WAMU 88.5 : News

Filed Under:

D.C. Council Questions Officials Over Security Lapses In Tax Office

Play associated audio
The former inspector general for the CFO's office of internal audit testified at the Wilson Building on Wednesday.
http://www.flickr.com/photos/lops/872182000/
The former inspector general for the CFO's office of internal audit testified at the Wilson Building on Wednesday.

D.C. Council Members are asking why internal audits that show major security lapses at the D.C. Office of Tax and Revenue lingered years after a mid-level manager was caught embezzling tens of millions of dollars.

William DiVello, the former inspector general for the Chief Financial Officer's internal affairs unit, says he felt pressured to keep the audits in draft form — which meant the reports were not circulated to the public.

But DiVello, who resigned last week and testified before the D.C. Council Wednesday, also testified that no changes were ever made to any of the audits.

According to reports obtained by The Washington Post, auditors have repeatedly warned CFO Natwar Gandhi about weak controls and oversight at the tax office.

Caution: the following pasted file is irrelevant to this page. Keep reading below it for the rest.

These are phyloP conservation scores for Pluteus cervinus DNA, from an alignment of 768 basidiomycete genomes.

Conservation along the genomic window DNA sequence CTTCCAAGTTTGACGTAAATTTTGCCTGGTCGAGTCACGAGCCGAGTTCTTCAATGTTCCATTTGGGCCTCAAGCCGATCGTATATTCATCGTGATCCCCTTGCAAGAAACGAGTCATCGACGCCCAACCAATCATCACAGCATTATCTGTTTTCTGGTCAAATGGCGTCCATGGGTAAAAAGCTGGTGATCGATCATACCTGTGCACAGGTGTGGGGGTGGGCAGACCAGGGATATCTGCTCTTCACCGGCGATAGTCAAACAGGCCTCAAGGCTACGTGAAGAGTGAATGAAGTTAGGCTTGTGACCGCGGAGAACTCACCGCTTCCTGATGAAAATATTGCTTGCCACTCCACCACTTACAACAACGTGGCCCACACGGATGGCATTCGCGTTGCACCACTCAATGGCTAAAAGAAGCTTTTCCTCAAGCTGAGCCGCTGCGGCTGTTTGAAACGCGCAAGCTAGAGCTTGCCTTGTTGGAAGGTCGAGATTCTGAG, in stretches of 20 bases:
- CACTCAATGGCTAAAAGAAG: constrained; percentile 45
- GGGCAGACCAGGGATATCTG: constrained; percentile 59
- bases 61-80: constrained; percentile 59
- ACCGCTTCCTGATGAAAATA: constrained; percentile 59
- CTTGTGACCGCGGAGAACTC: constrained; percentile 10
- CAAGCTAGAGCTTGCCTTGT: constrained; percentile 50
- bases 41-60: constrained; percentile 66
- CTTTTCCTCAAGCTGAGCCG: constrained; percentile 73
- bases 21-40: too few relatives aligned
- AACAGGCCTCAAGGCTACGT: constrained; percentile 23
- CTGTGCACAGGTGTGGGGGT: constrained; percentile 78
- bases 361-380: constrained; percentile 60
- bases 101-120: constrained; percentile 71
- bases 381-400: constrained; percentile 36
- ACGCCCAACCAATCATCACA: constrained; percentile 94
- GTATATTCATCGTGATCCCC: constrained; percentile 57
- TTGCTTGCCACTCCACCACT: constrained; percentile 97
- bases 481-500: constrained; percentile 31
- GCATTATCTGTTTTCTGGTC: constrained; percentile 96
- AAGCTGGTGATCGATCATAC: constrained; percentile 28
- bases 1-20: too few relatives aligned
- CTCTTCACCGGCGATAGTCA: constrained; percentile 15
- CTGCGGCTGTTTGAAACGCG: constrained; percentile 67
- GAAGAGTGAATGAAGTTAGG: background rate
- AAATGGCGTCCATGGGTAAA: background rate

In 2007, manager Harriette Walters was caught stealing $48 million through fake property tax refunds — the incident prompted major reforms for the tax office.

Council Member Jack Evans says he called the hearing because of a recent string of reports questioning oversight at the office.

"There are too many incidents that require explanation, the safeguarding of taxpayer funds especially in this period when more people need resources than there are resources to provide is paramount."

In his testimony to the council, Gandhi disputed claims there may have been improper tax assessments that cost the city tens of millions of dollars and says sometimes audits are not made public because they would give a road-map to those interested in exploiting the office.

NPR

Jack Davis, Cartoonist Who Helped Found 'Mad' Magazine, Dies

Money from a job illustrating a Coca-Cola training manual became a springboard for Jack Davis to move from Georgia to New York.
NPR

Cookie Dough Blues: How E. Coli Is Sneaking Into Our Forbidden Snack

Most people know not to eat raw cookie dough. But now it's serious: 46 people have now been sickened with E. coli-tainted flour. Here's how contamination might be occurring.
WAMU 88.5

The Politics Hour – LIVE from Slim's Diner!

This special edition of the Politics Hour is coming to you live from Slim's Diner from Petworth in Northwest D.C.

NPR

Writing Data Onto Single Atoms, Scientists Store The Longest Text Yet

With atomic memory technology, little patterns of atoms can be arranged to represent English characters, fitting the content of more than a billion books onto the surface of a stamp.

Leave a Comment

Help keep the conversation civil. Please refer to our Terms of Use and Code of Conduct before posting your comments.